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Healthy Boundaries and Holiday Happenings

Healthy Boundaries and Holiday Happenings


The pressure is on!  T minus 3 days until Christmas.  This holiday season I have been thinking a lot about healthy boundaries.  As a therapist, I am often working with clients on recognizing unhealthy boundaries and learning the skills they need to effectively create boundaries that lead to healthy relationships and happy lives.  Despite this cognitive awareness, I still find myself in unhealthy patterns and pulled easily into situations that do not serve my best interest.  The holiday season can be especially triggering.

I recently read an article posted on social media that was describing the urge to “hibernate” in the winter. (Side note:  I wish I could find the original post to credit, but it has been taken down.) I am not sure about you, but I find myself wanting to stay inside more, snuggle up with a blanket, and read a good book.  Sounds like a plan, right?!  The article pointed out that most other animals hibernate in the winter.   If you think about our ancestors, they too “hunkered down for the winter”.  They prepared most of the year by growing foods, canning fruits, preserving vegetables, and making a bounty of nourishment that could be enjoyed without leaving the safety of home.  Life slowed down in the winter, because it was necessary for survival.  Our bodies may still have that instinctual drive to hibernate and care for our basic needs.

This time of year, I find myself in constant opposition to rest and draw inward or to do “all the things”.  There are parties with friends, holiday school performances, teacher’s gifts to buy, baking to do, gifts to buy, gifts to wrap, cookie exchanges, family gatherings, and holiday festivities that we dare not miss.  Or, could we?!

We could choose to not to do “all the things” and chose to put ourselves first.  What makes this choice so hard?  It could be fear of offending others.  It could be fear of regret or missing out.  It could be self-imposed expectations that we use to define ourselves.  It could be feelings of unworthiness.  It could be any number of falsehoods we tell ourselves that keep us away from the truth.  And, the truth is we are all worthy of holding space for ourselves.  We all have the right to be here with honest personal emotions and to act in a way that is loving and care-taking.  The truth is that when we put the needs of others ahead of our own, we set up the unstable ground of resentment, anger, and disconnection.  Setting boundaries may not be easy, but it is a step towards acknowledging you are worth more than “all the things”.

As you go into the holidays, ask yourself, “what brings me joy?”  Evaluate the underlying reasons for the decisions you are making.  Make choices that serve your personal well-being.  Notice when you are attuning to the needs of others and make the active decision to tune into your own needs.  Say “no” when the action is not aligned with your needs, so that you can fully say “yes” with your whole heart when the action is aligned.  Healthy boundaries will bring you greater joy and strengthen the connection of your relationships.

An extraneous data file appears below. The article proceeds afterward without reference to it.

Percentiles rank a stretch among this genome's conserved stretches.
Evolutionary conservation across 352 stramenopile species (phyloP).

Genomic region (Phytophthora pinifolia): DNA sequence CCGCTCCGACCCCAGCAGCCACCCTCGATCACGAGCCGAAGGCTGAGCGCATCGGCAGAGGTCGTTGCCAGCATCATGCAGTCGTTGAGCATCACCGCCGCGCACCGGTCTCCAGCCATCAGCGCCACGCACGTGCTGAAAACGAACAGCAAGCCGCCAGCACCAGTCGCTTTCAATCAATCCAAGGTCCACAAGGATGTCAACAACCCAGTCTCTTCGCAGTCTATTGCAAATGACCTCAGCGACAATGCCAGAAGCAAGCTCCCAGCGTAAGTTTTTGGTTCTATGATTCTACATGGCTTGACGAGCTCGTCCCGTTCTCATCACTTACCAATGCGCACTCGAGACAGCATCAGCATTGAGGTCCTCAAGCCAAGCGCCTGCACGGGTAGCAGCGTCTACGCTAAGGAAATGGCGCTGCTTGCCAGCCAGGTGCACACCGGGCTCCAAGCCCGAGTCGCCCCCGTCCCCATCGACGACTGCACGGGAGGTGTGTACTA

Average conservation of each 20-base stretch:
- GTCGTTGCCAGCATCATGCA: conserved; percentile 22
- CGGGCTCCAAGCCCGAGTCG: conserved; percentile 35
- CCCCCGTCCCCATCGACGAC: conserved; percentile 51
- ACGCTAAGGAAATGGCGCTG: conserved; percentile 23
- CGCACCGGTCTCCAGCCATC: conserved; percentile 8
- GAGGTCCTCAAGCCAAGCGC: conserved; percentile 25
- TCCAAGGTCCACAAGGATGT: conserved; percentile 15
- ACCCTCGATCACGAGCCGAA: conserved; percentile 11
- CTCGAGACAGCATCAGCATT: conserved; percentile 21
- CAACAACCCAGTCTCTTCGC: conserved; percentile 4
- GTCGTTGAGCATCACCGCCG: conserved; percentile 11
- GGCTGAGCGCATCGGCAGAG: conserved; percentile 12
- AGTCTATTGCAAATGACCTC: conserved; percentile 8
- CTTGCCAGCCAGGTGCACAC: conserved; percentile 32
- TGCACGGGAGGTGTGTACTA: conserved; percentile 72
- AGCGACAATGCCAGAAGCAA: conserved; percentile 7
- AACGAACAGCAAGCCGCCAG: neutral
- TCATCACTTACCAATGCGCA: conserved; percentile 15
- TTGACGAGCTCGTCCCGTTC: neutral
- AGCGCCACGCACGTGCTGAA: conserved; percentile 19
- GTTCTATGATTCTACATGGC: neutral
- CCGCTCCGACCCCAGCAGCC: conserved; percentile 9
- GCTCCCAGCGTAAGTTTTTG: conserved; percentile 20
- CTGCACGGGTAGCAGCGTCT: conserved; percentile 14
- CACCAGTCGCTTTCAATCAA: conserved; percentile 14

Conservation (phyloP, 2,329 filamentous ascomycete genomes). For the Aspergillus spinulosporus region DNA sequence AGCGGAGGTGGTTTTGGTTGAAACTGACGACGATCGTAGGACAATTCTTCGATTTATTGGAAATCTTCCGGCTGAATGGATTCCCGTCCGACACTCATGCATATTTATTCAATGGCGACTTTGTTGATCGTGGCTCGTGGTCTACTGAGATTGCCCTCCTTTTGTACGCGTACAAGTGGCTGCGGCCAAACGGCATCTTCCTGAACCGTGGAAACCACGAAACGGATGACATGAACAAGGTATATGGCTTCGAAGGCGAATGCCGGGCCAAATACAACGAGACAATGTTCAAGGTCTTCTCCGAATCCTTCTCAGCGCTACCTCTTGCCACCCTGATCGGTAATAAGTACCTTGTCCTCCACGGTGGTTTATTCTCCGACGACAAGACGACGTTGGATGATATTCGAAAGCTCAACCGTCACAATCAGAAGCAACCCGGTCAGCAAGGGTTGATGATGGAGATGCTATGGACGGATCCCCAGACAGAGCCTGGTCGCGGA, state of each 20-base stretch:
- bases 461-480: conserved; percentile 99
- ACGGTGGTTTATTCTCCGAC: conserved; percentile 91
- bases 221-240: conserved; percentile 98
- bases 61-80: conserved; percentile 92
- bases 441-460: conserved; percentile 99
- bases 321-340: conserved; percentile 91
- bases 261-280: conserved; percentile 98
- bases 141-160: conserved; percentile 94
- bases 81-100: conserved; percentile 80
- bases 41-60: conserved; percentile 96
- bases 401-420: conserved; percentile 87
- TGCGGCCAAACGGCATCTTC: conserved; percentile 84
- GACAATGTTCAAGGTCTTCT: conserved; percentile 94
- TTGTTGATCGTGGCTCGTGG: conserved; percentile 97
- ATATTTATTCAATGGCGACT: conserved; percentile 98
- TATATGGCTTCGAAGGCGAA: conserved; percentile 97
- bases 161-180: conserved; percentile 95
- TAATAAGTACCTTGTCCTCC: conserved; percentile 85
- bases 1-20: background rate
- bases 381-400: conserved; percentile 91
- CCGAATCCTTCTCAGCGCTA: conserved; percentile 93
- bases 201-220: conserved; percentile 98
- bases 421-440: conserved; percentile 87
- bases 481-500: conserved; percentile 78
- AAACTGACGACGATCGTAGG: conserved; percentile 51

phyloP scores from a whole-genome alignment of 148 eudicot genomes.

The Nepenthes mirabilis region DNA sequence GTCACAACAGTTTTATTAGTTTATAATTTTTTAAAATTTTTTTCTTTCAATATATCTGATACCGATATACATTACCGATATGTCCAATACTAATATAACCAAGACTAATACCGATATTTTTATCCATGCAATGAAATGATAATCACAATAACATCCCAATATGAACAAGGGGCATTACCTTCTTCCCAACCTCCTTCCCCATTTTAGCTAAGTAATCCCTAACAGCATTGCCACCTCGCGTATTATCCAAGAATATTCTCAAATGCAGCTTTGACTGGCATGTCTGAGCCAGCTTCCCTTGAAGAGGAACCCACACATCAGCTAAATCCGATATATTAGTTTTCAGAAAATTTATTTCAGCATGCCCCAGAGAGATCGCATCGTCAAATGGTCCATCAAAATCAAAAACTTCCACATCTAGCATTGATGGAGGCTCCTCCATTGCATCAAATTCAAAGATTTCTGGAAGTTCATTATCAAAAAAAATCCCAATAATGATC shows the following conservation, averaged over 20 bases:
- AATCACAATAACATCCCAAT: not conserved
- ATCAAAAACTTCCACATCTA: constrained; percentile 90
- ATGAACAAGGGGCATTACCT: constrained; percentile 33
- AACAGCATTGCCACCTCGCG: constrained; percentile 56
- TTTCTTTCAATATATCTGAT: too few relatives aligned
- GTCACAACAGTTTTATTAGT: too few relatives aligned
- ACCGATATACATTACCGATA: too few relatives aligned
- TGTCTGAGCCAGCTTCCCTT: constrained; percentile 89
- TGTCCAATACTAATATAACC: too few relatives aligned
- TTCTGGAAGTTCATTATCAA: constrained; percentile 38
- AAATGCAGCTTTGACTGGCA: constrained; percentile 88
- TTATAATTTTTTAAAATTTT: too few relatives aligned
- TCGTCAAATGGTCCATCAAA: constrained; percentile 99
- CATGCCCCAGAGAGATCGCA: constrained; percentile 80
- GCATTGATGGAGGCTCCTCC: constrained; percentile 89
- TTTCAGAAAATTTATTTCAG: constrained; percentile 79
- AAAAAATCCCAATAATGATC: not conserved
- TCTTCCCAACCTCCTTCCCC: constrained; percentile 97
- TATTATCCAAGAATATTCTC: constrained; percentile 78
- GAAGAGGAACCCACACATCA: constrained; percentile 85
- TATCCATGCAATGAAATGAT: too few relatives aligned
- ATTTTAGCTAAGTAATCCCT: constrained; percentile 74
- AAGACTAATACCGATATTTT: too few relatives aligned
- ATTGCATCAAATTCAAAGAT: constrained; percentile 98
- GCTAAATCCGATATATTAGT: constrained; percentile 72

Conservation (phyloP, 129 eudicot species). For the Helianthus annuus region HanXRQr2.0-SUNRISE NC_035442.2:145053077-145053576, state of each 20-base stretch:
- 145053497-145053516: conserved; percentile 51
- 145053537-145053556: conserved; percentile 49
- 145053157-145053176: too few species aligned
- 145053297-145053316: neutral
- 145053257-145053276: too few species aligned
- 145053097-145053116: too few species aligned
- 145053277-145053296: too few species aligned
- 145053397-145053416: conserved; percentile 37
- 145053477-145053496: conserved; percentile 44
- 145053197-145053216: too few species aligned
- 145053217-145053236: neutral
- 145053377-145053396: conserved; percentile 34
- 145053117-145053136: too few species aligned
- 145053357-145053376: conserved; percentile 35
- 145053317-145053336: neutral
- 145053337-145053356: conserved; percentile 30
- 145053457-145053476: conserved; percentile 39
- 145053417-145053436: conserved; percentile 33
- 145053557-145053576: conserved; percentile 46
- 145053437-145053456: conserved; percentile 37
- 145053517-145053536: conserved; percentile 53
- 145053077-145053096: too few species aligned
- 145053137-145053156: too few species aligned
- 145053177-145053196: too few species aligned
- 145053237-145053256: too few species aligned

Tools and Yogic Philosophy for Setting Healthy Boundaries:

We set healthy boundaries physically and emotionally.  This may be physical space, including personal body space when talking to others or where you will stay over the holidays.  This may also include nutritional and exercise needs, including being mindful of the types of food and drinks that make you feel healthy and activities that continue to give you energy.  To set emotional boundaries, be mindful of the ways you take on family member’s emotions, get drawn into arguments, or pulled into the old family drama.  Decide what boundaries serve your well-being, set them, and do the hard work of staying in your truth despite the reactions of others.  The last step is truly let go and let others make the decision to respect your boundaries.  We can not control others or make them attend to our wants and needs.  Setting boundaries is an action of decisiveness, as well as surrender.

Setting healthy boundaries comes from a clear sense of self.  This is a 3rd chakra characteristic.  Manipura or the solar plexus is our 3rd chakra.  The 3rd chakra is governed by the element of fire.   When our 3rd chakra is in balance, we feel secure, we are confident, and have a clear sense of who we are and where we are going.  The 3rd chakra right is “to act”.  So, in balance we know what we want, and we feel empowered to make the decision.  To balance Manipura chakra, try this simple pranayama with mantra.

  • Sit comfortably on a chair or on the floor
  • Relax your shoulders down and back while you rest your palms face up on your lap or knees
  • Close your eyes or softly gaze towards the end of the nose or floor
  • With the mouth closed, slowly breathe in through the nose imagining the breath traveling all the way to the belly.  Here in the belly imagine the breath “stoking the flames” of your passions and desires.
  • Ask yourself, “what is my deepest desire or need this holiday season?”
  • As you exhale, let the breath return out of the nose and begin again.
  • Imagine each time, the breath is igniting the fire of manipura to allow you clear sense of self, confidence, and the ability to act.
  • After several breaths, repeat the mantra, “I am worthy of healthy boundaries” or another mantra that suits your needs.